what’s going down and what we can do about it

Shit is really intense right now. I keep wanting to write something on this blog, but things are evolving so quickly that whenever I feel like I know what to say there is a new development, and I no longer know what to say or how I can even say it.

We have, via electoral college, elected a fascist as president, in the classic definition of the word. (Definition of fascism, via wikipedia.) The week after the election, I felt like I was in mourning; I couldn’t stop crying, I was barely sleeping, and my IBS started acting up again, after months of relative stability. At the end of that week I realized a couple of things- a) as a white person who is less visibly queer than a lot of my friends, I’m much less affected by this than more marginalized groups and b) things are happening very, very quickly, so we (fellow white people, I am speaking to you) need to suck it up and get to work, and we need to get to work FAST.

It’s not that I haven’t been involved in what’s going on in the world before this election- but I’ve been focused on the long game, my particular long game being “build a platform through my writing and use that platform to help shape and influence popular culture”. After the election, I realized that my long game wasn’t good enough. I needed a short game as well. Because we may not have twenty years to slowly shape the world around us. We may not even have five.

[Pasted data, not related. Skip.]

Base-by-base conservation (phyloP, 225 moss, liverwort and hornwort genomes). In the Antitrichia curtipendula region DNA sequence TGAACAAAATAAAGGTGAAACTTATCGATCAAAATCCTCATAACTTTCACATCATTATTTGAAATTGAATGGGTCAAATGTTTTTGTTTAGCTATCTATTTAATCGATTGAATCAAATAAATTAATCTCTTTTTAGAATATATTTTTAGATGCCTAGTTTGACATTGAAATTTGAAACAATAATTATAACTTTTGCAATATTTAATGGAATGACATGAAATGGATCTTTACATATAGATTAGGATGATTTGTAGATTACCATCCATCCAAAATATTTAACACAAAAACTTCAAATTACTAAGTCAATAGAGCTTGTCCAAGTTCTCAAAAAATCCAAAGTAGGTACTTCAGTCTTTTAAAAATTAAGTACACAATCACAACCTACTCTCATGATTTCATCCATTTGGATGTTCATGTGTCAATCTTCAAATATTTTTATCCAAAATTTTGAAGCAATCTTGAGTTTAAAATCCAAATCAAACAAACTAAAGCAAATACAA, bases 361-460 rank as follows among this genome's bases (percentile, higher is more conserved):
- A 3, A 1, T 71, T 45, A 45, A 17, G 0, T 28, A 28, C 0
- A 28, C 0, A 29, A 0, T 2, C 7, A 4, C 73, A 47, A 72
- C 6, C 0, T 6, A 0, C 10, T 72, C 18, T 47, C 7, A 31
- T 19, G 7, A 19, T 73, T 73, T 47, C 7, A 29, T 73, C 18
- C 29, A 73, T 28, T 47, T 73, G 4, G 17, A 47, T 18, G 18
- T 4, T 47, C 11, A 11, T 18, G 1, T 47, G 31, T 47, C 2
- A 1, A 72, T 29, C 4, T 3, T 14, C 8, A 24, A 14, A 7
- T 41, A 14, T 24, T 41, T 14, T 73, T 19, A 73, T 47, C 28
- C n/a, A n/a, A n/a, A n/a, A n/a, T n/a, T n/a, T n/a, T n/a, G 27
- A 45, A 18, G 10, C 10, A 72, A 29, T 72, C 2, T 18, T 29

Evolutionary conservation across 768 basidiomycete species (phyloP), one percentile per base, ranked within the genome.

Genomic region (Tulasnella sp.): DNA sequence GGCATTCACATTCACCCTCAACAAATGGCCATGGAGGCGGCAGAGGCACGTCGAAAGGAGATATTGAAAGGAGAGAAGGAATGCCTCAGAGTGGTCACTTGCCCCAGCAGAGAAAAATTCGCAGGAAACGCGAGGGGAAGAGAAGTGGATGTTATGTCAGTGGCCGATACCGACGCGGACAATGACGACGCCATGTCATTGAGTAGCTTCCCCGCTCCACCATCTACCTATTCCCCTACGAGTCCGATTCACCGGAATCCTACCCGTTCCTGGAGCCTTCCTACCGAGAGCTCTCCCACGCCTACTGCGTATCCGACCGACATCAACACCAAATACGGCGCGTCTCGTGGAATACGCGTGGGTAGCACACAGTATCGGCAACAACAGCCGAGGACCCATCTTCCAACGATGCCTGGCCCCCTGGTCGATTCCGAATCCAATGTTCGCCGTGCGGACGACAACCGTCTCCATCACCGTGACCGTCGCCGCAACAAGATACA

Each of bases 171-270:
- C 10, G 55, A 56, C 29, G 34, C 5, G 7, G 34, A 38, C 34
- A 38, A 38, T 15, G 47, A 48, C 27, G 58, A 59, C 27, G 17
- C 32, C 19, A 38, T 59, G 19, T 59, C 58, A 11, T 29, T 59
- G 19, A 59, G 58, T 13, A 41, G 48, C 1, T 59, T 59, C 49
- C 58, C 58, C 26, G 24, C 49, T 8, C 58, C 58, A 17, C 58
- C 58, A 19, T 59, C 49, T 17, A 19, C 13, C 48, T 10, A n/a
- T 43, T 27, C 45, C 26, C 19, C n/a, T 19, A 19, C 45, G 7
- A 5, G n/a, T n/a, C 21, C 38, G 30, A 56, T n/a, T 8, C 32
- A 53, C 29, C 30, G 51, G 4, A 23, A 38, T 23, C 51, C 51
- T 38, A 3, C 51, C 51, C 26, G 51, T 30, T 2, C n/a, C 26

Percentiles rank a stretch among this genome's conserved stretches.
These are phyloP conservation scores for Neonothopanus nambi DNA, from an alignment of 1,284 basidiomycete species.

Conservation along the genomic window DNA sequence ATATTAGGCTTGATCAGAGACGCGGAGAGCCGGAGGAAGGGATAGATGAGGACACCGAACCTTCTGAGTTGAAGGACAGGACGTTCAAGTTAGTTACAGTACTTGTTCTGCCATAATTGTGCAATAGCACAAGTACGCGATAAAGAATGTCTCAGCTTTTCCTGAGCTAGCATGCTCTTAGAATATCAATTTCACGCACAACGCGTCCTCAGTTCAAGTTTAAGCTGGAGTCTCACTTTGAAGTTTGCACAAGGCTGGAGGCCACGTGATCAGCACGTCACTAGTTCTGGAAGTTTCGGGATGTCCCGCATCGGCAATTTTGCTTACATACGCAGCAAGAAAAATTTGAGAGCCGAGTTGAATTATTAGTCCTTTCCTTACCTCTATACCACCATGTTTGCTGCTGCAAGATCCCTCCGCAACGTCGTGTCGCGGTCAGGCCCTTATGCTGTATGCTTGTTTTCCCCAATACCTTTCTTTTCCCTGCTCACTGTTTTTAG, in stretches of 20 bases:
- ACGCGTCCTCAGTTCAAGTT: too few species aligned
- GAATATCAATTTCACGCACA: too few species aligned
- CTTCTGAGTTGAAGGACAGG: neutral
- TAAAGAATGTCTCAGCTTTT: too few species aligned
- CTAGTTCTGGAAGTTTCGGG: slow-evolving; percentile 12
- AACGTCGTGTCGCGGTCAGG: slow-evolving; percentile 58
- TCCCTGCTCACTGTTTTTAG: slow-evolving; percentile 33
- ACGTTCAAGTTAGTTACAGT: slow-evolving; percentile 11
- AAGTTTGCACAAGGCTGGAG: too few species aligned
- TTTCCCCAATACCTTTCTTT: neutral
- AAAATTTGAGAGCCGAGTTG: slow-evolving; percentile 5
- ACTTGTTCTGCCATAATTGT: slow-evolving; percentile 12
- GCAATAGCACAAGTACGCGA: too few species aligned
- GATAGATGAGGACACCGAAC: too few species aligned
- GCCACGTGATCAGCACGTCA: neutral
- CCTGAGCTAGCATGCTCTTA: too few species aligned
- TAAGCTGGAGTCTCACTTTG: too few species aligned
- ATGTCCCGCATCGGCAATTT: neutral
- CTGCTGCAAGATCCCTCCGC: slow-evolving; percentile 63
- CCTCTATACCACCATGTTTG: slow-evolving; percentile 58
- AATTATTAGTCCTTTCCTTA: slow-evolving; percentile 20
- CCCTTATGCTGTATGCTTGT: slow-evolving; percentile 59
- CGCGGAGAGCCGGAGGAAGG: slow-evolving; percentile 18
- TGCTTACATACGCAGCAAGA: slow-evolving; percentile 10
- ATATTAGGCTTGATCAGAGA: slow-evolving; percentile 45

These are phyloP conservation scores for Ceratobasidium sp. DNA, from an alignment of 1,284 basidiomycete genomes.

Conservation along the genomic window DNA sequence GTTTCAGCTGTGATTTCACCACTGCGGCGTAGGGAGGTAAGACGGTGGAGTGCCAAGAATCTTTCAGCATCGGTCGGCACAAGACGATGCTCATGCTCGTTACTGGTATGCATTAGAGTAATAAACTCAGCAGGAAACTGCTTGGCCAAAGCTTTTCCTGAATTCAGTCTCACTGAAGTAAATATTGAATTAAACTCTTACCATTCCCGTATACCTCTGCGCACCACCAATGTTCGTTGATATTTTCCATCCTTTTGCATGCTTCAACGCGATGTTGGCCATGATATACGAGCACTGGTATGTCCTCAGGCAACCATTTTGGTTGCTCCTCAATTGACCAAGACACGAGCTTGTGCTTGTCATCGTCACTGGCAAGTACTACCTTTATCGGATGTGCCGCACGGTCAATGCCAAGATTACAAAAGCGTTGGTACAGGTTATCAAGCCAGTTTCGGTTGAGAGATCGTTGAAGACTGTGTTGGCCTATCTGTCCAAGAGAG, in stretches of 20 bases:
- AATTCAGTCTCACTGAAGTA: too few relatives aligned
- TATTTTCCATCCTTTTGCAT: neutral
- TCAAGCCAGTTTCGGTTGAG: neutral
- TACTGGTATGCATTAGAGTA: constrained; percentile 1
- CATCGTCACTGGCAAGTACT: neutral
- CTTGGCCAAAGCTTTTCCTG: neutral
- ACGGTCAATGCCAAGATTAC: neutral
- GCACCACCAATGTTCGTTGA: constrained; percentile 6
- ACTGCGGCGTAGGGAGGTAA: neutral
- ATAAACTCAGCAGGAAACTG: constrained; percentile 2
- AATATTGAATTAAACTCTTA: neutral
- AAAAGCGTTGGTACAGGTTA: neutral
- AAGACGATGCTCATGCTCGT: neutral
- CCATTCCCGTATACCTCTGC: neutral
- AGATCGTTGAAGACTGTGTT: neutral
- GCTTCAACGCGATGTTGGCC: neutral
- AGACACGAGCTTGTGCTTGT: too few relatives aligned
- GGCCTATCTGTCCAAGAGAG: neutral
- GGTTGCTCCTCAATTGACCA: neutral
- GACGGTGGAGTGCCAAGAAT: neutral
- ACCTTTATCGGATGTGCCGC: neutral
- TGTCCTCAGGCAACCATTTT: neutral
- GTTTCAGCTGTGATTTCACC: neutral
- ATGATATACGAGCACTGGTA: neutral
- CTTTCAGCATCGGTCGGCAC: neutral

Here’s some things you should know, if you do not already:

Trump has chosen Steve Bannon as his chief strategist, chief strategist being one of the most powerful positions in the white house. Steve Bannon is founder of Breitbart News, a website that serves as the largest online platform for the Alt-Right- “Alt-Right” being what the neo-nazi movement is now calling itself.

Here’s a video that explains the Alt-Right- https://www.facebook.com/ajplusenglish/videos/839915112816664/

Richard Spencer, the person who coined the term Alt-Right and who is considered to be one of the founders of the movement, said recently at an Alt-Right gathering to celebrate Trump’s victory:

“America was, until this last generation, a white country designed for ourselves and our posterity,” Mr. Spencer thundered. “It is our creation, it is our inheritance, and it belongs to us.”